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Author Topic: Power Rating in AMPS for DBR12  (Read 718 times)

Art Welter

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Re: Power Rating in AMPS for DBR12
« Reply #10 on: March 16, 2019, 12:02:25 pm »

.. have you ever heard ELI the Iceman pneumonic for current lead/lag?
As I recall from your mnemonic, the Iceman caught pneumonia.
Must be another one for current lead/lag ;^).
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Bob Taylor

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Re: Power Rating in AMPS for DBR12
« Reply #11 on: March 16, 2019, 04:03:28 pm »

Bob, have you ever heard ELI the Iceman pneumonic for current lead/lag?

Sent from my VS996 using Tapatalk

Haven't heard that one. But do remember about Black Beard and that slut Violet.

Bob
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Frank Koenig

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Re: Power Rating in AMPS for DBR12
« Reply #12 on: March 16, 2019, 07:34:06 pm »

Another way to remember all this lead-lag stuff (and a whole lot more) is just three definitions:

Resistance: v = i R
Capacitance: i = C dv/dt
Inductance: v = L di/dt

where v and i are the instantaneous voltage and current.

From that and Kirchhoff's laws you can generate pretty much all of lumped linear passive circuit analysis.

--Frank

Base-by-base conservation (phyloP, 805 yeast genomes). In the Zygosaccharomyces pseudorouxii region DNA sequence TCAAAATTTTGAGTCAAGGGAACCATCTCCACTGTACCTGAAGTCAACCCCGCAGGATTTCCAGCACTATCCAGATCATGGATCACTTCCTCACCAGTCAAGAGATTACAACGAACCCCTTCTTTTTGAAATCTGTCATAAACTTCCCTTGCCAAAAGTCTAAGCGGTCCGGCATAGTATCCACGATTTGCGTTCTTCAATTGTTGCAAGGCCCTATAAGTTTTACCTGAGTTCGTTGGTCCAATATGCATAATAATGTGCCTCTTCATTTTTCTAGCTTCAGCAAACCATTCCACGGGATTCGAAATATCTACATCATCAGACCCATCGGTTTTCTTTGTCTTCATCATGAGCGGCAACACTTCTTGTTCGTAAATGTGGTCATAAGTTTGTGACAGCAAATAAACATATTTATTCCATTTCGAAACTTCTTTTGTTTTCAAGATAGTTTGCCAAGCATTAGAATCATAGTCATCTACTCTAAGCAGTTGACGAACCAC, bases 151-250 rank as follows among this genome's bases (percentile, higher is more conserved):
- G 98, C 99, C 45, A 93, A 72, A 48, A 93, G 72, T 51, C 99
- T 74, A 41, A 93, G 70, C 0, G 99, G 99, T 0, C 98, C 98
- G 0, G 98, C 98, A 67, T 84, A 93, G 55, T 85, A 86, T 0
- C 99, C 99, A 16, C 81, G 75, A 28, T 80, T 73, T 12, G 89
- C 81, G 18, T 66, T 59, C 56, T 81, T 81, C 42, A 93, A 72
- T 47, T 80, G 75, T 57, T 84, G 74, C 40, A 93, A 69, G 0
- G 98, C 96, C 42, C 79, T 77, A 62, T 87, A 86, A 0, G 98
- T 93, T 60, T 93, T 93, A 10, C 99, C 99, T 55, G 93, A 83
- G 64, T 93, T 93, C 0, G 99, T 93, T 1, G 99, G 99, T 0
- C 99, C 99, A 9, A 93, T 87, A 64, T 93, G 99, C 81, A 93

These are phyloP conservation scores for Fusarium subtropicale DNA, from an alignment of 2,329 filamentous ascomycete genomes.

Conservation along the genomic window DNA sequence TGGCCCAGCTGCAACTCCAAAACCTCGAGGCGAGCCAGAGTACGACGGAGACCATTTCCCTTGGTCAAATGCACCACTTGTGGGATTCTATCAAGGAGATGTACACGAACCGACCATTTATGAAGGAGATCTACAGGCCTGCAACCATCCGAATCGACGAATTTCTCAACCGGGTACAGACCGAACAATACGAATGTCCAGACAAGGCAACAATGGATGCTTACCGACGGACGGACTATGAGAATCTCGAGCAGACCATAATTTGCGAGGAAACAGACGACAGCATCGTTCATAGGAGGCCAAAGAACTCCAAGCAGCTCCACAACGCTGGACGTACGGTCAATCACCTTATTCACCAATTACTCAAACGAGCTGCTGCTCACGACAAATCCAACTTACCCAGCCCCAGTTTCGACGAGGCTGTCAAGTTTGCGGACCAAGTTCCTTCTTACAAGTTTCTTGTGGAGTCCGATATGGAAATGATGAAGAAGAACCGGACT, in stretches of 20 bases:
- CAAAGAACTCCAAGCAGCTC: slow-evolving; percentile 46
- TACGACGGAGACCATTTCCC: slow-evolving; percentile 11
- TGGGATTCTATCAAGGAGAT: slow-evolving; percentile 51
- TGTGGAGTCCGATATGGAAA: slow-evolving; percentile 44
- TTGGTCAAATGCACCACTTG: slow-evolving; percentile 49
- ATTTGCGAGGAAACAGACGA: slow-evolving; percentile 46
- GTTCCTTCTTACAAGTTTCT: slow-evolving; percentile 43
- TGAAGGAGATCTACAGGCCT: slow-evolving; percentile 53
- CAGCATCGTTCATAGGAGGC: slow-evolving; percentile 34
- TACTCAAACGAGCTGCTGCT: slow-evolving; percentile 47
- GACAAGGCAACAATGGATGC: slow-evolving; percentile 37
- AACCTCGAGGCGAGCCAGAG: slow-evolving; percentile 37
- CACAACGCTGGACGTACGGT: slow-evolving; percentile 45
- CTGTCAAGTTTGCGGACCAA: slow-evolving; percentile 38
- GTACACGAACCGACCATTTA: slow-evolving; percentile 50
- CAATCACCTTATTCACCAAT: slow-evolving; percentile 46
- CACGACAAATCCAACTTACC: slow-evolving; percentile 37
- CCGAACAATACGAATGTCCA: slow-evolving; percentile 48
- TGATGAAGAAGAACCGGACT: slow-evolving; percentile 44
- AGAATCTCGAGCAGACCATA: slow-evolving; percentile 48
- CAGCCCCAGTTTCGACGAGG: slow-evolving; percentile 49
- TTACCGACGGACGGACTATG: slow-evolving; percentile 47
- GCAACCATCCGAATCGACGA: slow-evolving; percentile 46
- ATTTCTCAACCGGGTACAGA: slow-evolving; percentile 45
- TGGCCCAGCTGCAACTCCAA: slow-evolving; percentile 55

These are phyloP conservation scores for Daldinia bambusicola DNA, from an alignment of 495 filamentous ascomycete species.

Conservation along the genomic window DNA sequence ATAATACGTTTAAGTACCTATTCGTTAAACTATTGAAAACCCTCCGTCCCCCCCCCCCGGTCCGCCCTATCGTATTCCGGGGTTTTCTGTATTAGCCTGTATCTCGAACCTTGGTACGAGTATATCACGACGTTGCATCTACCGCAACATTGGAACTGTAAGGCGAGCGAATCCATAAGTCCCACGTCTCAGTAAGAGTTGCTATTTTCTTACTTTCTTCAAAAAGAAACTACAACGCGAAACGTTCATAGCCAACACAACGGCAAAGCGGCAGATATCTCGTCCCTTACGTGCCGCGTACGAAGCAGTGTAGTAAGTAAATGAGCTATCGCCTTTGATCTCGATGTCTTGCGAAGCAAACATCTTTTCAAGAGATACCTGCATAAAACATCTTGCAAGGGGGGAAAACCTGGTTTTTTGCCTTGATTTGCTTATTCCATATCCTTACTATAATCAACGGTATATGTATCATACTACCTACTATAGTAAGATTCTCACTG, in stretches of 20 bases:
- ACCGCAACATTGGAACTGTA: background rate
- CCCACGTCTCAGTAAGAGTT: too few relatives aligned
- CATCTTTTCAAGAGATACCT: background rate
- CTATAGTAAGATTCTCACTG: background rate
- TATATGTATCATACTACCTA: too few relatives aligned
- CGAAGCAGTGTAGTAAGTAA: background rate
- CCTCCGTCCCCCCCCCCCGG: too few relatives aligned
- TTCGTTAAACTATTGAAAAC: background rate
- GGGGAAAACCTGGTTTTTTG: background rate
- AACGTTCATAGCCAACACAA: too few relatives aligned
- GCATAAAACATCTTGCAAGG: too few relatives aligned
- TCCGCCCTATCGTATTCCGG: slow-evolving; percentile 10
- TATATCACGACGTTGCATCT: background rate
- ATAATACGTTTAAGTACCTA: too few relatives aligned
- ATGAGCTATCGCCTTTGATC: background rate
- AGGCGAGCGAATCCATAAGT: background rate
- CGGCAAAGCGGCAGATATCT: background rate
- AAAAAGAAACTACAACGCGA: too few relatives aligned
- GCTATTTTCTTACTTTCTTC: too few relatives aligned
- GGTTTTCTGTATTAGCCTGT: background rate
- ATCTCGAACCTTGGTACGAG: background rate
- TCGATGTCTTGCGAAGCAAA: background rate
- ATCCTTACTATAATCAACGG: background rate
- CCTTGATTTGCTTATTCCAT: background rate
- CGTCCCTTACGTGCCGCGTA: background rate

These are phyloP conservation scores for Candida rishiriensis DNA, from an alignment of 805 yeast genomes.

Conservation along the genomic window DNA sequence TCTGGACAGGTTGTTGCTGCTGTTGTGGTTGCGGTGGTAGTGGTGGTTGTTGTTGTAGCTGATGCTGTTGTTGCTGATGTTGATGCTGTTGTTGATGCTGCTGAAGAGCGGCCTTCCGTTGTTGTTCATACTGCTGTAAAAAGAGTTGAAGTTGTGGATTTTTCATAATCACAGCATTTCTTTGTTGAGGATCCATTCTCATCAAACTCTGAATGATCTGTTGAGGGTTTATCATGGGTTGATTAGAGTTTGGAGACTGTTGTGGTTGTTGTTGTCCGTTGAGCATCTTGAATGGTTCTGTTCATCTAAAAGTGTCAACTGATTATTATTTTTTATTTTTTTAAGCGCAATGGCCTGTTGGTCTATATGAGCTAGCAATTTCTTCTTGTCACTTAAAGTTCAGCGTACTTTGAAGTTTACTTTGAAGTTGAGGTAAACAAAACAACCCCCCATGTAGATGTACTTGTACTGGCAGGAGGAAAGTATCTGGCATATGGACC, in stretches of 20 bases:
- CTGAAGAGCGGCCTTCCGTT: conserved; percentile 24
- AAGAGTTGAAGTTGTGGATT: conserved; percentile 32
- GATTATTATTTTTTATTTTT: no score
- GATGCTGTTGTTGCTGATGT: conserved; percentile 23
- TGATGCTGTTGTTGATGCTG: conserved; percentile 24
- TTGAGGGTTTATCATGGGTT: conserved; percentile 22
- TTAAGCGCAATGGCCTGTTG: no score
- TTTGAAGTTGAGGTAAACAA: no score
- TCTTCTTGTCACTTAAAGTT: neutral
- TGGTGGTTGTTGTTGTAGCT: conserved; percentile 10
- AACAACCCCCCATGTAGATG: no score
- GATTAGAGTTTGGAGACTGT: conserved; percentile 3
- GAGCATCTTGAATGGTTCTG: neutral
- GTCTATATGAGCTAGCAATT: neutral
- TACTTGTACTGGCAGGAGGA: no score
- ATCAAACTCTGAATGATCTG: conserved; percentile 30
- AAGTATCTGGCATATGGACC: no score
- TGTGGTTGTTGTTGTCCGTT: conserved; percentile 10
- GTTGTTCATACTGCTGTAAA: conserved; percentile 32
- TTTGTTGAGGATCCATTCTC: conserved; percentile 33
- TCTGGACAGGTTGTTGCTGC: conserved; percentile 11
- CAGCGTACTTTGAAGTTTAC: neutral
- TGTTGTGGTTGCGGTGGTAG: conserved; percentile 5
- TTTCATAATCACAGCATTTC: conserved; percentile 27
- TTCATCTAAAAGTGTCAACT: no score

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Scott Holtzman

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Re: Power Rating in AMPS for DBR12
« Reply #13 on: March 16, 2019, 07:47:33 pm »

Another way to remember all this lead-lag stuff (and a whole lot more) is just three definitions:

Resistance: v = i R
Capacitance: i = C dv/dt
Inductance: v = L di/dt

where v and i are the instantaneous voltage and current.

From that and Kirchhoff's laws you can generate pretty much all of lumped linear passive circuit analysis.

--Frank
Frank,. Yeah that just rolls off the tongue

Sent from my VS996 using Tapatalk

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Chris Hindle

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Re: Power Rating in AMPS for DBR12
« Reply #14 on: March 16, 2019, 09:58:31 pm »

Another way to remember all this lead-lag stuff (and a whole lot more) is just three definitions:

Resistance: v = i R
Capacitance: i = C dv/dt
Inductance: v = L di/dt

where v and i are the instantaneous voltage and current.

From that and Kirchhoff's laws you can generate pretty much all of lumped linear passive circuit analysis.

--Frank
WAY above my pay grade.......
What happens if he just reads the info off the back of the device ?
I've always used that data to build my power distribution requirements.
I've never used AVR/whatever on Amps before. Is this now "good practice" due to the added processing on-board?
With universal voltage power supplies, I would think it's not needed.
Board and stage box, sure, I recommend it.
Chris.
« Last Edit: March 16, 2019, 10:03:55 pm by Chris Hindle »
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Frank Koenig

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Re: Power Rating in AMPS for DBR12
« Reply #15 on: March 16, 2019, 10:03:52 pm »

Frank,. Yeah that just rolls off the tongue

Well, I think eye-equals-cee-dee-vee-dee-tee does kinda roll off the tongue. And if you remember that then you can remember that the other one is the other one (the dual). Duality is so beautiful, too. OK. I'm into my Martini. -F
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Frank Koenig

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Re: Power Rating in AMPS for DBR12